The Simple Life

OLYMPUS DIGITAL CAMERAHe is richest who is content with the least, for content is the wealth of nature. – Socrates

Lately we’ve wanted to write a post about “simple living” because it’s our living situation over the next few months.  We both love the feeling you have when you’re backpacking. You’re free from all the “stuff” that you own in your daily life. The smallest things make you happy, you don’t take moments for granted, and you seem to focus inward, as well as appreciating your outward surroundings.  You feel light and surprisingly satisfied.  Of course the irony in backpacking is that to be so simple you spend a ridiculous amount of money and put in a massive amount of time and effort. When I first tried to write this post I only focused on the simplicity of our gear. It was a flop.

That is how Kyle and I ended up at Tugboat Annies, having a beer and musing about the idea of simplicity over a hamburger the size of a pizza (yes, they have those there and yes, Kyle foolishly thought he could eat one… He doesn’t think that anymore). The following are our musings on the “simple life” in basically the same order they happened:

After I had described my failure of a blog post to him, Kyle pointed out that simplicity wasn’t only a state of being, but also a state of mind. That we were choosing to mentally simplify our lives, to remove complexities like jobs, media, societal stresses, transportation, what to eat for dinner… but then he got worried, in stating this, because aren’t we also “simple life” frauds?  We are still going to have a camera, iPhone, credit cards, we are planning on filming ourselves, and dammit, we have this blog!  But then I pointed out that while much of what we are carrying has clear connections to the modern world it also has a purpose in our lives on the trail.  So then the idea of intentionality came into play (including whether intentionality was actually a word and how many times I could fit it into a sentence).  How does being intentional relate to simplifying ones life?  In our situation one of the exciting things about backpacking is that everything you have has a purpose, everything is chosen with intention.  That is one of the reasons backpacking feels so great and so liberating… but can you live your every day life that way?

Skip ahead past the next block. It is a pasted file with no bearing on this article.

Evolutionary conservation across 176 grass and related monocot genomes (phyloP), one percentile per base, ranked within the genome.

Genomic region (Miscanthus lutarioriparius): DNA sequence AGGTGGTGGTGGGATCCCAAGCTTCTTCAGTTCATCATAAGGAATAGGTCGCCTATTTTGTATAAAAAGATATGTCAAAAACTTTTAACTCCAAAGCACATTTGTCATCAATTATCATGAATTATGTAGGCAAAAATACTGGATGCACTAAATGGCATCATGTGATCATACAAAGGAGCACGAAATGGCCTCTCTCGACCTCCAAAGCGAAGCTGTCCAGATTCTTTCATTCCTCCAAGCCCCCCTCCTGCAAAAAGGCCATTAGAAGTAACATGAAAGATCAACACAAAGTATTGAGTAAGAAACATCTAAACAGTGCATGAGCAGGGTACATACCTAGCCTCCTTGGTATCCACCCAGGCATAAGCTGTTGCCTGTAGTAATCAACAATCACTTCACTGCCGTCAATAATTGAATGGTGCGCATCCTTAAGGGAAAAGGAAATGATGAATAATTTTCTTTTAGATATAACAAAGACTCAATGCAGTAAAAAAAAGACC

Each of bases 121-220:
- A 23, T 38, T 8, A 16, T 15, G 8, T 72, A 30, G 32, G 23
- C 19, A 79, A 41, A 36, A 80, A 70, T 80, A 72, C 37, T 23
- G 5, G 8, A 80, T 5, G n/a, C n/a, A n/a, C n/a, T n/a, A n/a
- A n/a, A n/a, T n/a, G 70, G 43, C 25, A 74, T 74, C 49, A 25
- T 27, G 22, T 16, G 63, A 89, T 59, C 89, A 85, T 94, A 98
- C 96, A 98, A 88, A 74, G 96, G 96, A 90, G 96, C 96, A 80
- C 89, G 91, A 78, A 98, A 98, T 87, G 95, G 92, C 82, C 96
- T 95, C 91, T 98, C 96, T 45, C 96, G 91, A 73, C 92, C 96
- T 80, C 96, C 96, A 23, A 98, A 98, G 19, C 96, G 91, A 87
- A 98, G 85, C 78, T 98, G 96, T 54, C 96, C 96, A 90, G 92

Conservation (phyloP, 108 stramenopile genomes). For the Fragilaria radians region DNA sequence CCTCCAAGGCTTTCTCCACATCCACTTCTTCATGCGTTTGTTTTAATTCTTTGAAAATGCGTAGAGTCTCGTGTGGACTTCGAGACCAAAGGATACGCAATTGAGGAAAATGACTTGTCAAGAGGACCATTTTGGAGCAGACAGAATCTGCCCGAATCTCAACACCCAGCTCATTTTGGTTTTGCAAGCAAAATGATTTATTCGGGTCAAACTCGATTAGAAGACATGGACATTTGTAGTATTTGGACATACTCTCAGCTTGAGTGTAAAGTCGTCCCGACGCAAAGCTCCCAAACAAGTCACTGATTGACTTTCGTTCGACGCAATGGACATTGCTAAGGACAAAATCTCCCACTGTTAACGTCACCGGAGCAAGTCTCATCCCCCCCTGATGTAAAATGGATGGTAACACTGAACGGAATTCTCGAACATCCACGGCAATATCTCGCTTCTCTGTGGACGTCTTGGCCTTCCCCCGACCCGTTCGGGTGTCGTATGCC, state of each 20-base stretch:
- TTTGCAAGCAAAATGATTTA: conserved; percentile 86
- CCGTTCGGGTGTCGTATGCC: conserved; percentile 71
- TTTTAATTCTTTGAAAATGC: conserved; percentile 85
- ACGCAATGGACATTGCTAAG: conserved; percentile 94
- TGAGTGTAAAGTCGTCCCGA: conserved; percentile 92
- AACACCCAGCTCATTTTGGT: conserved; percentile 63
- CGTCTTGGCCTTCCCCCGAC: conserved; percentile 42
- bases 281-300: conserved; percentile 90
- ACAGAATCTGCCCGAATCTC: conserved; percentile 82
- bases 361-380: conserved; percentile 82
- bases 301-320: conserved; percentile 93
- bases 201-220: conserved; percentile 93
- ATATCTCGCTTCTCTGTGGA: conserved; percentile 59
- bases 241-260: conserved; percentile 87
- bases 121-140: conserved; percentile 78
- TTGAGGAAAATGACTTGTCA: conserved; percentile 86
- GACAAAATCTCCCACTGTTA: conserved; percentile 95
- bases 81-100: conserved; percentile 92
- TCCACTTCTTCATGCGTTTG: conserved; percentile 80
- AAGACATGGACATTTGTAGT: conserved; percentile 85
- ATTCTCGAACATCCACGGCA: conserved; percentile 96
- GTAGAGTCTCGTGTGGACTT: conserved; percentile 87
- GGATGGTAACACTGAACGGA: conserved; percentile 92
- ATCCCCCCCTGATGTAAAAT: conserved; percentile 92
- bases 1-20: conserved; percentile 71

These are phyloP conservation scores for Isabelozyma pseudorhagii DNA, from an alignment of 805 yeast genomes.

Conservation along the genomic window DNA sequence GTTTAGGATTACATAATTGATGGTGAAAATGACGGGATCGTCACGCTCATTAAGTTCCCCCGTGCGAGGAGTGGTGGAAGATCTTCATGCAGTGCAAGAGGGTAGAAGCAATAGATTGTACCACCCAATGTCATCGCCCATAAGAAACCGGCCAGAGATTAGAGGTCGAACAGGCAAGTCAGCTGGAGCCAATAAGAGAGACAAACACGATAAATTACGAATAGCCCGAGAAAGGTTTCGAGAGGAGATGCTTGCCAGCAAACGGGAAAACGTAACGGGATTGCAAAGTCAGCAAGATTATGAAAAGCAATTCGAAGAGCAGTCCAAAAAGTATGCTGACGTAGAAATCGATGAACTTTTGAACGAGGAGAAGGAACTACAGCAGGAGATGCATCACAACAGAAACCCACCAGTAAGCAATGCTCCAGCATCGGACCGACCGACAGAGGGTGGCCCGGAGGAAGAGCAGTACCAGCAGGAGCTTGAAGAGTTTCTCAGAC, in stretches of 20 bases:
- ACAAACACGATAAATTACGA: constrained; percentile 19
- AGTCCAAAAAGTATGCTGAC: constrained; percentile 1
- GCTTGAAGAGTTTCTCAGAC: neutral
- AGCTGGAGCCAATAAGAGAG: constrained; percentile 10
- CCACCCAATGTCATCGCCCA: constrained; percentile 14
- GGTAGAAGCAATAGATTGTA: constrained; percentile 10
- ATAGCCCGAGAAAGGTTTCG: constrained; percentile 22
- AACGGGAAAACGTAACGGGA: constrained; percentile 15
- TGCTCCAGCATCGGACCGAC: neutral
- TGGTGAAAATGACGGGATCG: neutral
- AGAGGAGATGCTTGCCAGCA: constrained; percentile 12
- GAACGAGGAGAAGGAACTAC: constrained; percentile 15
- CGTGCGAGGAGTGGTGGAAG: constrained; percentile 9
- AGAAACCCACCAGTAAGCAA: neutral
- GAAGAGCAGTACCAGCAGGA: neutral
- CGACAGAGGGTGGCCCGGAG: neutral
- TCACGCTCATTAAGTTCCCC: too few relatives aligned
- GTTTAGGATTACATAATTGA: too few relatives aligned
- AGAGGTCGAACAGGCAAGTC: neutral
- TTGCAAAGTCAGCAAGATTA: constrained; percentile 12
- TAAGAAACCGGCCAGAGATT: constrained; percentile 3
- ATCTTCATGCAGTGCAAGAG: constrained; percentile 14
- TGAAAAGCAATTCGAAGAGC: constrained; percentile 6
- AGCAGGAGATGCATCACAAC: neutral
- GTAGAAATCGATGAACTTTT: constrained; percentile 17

Then we voiced one of our greatest fears… what happens when we come back?  How do we keep our lives simple when we have an apartment and we want to fill it with things? Where does design and aesthetic meet simple?  Kyle was quick to point out that that is exactly what modern architecture is all about (typical). So in our daily lives do we just strive to ensure that everything we own has a purpose and that we chose it with intention? Why is simple, in our eyes, suddenly better then complex? What does simple even mean?

Where else to turn but good old! Their definition of simple didn’t really resonate with us or describe our adventure. Simple was defined as one ingredient, modest, not ostentatious, not sophisticated, easily understood. If you have ever heard a bunch of gear heads talk about their gear you would understand why “not ostentatious” and “modest” doesn’t really fit, “not sophisticated” doesn’t work because a lot of our gear has been refined and redesigned to give it the highest level of sophistication possible, and I can guarantee you, it was not easy to understand how to set up our tent, even with directions.

The words simplicity and simplify were much more poignant. Reduce to basic essentials, diminish in complexity, clarify. We especially liked the idea that simplifying equaled clarifying. That was how we felt when we were backpacking, as if everything was clearer. When you have so little it really helps you to realize what is actually important. We started to talk about how accumulating stuff could cloud your vision. You become attached to it, spreading your energy thin between all your things. It’s almost as if, we postulated, your life gets watered down with too many things. It’s not as pure or intense as it once was.

Now the term “simple living” has so much more meaning for me. It is no longer about our gear being light and thus, we have simplified things. It is also about choices. The choice to simplify what my life is about for six months and just walk. The simple motion of putting one foot in front of the other for mile after mile will be my only concern. But of course it’s never that simple, there will be missteps and the unexpected. If there weren’t, this blog wouldn’t be very exciting. What I am realizing is that even if our intentions are simple our lives will always be complex.

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As Edward Abbey said, "An indoor life is the next best thing to a premature burial."

6 thoughts on “The Simple Life

  1. When you get on the trail and put in your 20 plus miles for the day, you won’t be worried about “simple”. It will all become crystal clear: all you will want to do is sit down, drop that pack, eat, get in that sleeping bag and go to sleep. That is my deffinition of “Simple”.

  2. It is one of the blessings of wilderness life that it shows us how few things we need in order to be perfectly happy.– Horace Kephart

  3. It is human nature to try and distill even the most daunting tasks and biggest thoughts into simple, common, easily explained and understood bits. Don’t be fooled lest you befriend the Grizzly and become his lunch, nothing is simple about mother nature and the creatures.

  4. The challenge for all of our lives is balance! That’s why working toward predetermined, well thought through goals are important for us at any stge of life.

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